The sudden destruction of mankind’s first atmospheric terraforming platform leaves three unlucky exonauts struggling to survive in the skies of Venus aboard a cobbled-together airship. Meanwhile, the commander of the space station above battles obstacles that might keep her from rescuing her stranded husband and crew in time.

HAPPY READING!

Review: Return of the Corinari – Frontiers Saga: Part 2: Rogue Casts #13

Welcome to my first post of 2020!

I wish the first book review were a 5-star for you Happy Readers, but, unfortunately, it’s only a 3.

While this installment of The Frontier Saga was not as spectacular as some have been, it it still worth the read. See details below.

If you are interested in a status update on my doings… well… let’s just say I have lots of ‘plans’ but my willpower is lacking.

I did set myself a goal… a 2020 New Year’s Write-olution as I’ve been calling it on Facebook. That goal is to write 1000 words per day. Every Day.

…and I’ve already failed.. but I’m not giving up! I am setting that as the goal, and will try to keep the ‘AVERAGE’ word-count at 1000/day while keeping the number of failing days at a a minimum.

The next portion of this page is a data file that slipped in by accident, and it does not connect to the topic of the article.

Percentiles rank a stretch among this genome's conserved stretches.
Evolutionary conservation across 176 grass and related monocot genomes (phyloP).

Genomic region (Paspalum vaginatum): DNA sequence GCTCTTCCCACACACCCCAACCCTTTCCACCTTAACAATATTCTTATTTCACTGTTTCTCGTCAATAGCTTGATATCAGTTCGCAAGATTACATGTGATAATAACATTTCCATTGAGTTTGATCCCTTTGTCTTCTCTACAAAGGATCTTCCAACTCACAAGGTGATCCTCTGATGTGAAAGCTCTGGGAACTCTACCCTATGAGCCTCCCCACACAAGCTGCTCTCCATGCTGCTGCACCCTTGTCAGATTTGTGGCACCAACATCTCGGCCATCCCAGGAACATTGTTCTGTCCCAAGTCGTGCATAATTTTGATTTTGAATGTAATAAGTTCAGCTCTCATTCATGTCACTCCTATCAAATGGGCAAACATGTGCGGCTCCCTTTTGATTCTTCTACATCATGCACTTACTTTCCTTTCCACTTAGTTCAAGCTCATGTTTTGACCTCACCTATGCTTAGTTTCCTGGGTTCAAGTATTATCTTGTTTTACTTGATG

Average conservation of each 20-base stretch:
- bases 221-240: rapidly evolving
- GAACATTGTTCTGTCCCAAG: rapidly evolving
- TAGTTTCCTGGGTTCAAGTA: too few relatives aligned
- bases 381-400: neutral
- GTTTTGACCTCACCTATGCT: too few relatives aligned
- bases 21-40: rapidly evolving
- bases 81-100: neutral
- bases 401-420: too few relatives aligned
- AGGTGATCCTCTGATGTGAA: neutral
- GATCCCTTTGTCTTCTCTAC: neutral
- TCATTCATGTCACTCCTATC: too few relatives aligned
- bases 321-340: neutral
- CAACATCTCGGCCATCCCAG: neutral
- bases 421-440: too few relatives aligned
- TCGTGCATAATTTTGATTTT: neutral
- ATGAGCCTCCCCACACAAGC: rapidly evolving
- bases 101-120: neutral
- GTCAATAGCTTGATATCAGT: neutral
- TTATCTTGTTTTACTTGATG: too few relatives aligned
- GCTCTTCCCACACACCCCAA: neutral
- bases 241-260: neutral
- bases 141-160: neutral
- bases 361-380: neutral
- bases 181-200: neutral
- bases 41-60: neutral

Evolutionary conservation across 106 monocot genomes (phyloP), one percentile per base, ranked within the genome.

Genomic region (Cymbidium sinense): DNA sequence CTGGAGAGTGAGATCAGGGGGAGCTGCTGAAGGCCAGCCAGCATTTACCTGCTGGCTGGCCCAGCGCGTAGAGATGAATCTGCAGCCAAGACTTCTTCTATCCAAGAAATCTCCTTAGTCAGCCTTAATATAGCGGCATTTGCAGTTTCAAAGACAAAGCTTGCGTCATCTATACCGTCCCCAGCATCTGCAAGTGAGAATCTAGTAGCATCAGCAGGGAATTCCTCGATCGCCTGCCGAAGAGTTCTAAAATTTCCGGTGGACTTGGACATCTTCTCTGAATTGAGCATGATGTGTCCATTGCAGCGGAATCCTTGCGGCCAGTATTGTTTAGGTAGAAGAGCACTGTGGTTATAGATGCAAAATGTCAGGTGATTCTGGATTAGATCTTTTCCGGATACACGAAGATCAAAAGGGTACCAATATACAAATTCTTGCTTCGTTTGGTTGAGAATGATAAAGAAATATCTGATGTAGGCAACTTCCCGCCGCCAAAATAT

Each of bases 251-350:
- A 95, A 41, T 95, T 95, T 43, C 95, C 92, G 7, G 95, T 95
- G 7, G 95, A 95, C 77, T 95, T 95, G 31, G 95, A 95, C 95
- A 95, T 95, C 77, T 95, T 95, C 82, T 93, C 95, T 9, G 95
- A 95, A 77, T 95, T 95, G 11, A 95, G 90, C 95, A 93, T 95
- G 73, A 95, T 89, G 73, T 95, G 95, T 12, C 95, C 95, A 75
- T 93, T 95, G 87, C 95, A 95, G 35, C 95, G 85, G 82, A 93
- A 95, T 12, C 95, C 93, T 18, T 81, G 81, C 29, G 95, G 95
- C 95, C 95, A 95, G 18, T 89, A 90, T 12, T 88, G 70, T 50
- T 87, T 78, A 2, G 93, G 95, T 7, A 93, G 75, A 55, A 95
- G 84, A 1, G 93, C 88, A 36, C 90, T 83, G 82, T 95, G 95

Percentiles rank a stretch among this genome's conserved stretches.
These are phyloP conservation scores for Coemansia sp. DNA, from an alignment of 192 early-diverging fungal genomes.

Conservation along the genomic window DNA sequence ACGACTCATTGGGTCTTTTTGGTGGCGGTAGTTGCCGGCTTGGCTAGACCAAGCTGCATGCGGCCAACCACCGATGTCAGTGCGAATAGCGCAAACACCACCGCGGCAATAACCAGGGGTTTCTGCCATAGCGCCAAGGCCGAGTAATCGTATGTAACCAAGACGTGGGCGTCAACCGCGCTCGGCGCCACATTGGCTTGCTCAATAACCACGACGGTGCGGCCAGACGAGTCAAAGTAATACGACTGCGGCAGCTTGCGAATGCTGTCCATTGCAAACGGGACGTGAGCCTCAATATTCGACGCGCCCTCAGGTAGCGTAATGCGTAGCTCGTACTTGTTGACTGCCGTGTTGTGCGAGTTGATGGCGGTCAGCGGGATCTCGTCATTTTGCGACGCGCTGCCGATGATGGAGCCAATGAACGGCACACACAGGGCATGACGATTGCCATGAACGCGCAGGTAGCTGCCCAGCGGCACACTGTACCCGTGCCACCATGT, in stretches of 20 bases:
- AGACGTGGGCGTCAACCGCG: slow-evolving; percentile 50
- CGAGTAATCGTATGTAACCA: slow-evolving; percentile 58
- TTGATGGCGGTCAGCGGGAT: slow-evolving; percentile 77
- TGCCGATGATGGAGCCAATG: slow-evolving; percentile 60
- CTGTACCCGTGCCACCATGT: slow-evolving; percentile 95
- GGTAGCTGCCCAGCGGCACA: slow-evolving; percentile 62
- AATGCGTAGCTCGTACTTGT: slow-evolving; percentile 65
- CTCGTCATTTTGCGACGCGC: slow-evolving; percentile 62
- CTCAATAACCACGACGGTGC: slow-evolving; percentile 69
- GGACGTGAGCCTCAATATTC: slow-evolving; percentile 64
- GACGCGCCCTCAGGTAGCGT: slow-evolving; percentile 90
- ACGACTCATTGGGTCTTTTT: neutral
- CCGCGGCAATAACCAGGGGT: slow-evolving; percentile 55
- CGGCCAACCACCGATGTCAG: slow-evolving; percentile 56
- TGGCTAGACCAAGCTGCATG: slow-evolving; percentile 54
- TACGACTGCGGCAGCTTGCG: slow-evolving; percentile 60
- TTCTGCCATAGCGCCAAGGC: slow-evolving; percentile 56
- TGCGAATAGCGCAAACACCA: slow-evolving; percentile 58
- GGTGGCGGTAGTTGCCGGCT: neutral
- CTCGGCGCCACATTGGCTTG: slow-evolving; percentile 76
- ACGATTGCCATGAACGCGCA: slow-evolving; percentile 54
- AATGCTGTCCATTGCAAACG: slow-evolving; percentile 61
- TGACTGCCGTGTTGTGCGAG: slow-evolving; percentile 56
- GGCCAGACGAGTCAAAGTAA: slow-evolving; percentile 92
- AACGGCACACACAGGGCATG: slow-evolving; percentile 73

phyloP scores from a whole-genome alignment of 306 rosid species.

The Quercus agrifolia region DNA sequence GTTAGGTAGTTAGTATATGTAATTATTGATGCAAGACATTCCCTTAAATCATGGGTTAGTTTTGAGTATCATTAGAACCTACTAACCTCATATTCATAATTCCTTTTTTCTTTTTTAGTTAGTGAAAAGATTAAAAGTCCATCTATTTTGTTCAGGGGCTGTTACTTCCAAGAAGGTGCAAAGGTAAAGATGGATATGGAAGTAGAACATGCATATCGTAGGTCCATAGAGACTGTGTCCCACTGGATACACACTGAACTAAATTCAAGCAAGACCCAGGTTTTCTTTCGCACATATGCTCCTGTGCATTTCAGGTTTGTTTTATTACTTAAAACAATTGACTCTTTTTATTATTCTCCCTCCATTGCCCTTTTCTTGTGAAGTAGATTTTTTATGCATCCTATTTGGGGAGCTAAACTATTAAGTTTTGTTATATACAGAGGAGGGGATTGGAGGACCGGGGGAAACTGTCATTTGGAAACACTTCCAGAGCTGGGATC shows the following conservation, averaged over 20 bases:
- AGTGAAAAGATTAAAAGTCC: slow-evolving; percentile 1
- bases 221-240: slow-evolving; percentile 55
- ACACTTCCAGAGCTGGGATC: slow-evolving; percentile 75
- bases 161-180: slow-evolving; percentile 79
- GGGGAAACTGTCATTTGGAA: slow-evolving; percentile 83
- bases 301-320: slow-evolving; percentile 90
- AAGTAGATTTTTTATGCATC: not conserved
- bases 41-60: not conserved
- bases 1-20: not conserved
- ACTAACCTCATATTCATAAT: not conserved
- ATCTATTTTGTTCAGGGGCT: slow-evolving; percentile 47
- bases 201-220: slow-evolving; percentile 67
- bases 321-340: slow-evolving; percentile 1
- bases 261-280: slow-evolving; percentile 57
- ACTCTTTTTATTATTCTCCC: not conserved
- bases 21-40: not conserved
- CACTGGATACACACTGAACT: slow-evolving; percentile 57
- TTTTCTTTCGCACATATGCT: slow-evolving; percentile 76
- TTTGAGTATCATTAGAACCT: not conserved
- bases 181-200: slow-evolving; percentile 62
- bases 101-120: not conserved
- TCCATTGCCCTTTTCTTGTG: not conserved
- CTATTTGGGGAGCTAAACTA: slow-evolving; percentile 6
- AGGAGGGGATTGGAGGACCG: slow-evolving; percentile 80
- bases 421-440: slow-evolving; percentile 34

Wish me luck!

Anyway, on to the review!

Here’s the Amazon Blurb:

Part 2: Episode 13

A host of new allies…
A plethora of advanced technologies…
A daring gamble to advance their forces…
A chance to retake lost worlds once and for all…

The Dusahn have been backed into a corner, barely able to hold the worlds of the Pentaurus cluster, let alone the entire sector. Forced to dig in, they may have to resort to drastic measures to save their fledgling empire.

Captain Scott must use all his military and diplomatic skills to prepare his forces for the final assault on the Dusahn Empire. But he cannot do it alone. He needs help, and lots of it.

And now the review!

Return of the Corinari (The Frontiers Saga: Part 2: Rogue Castes, #13)Return of the Corinari by Ryk Brown
My rating: 3 of 5 stars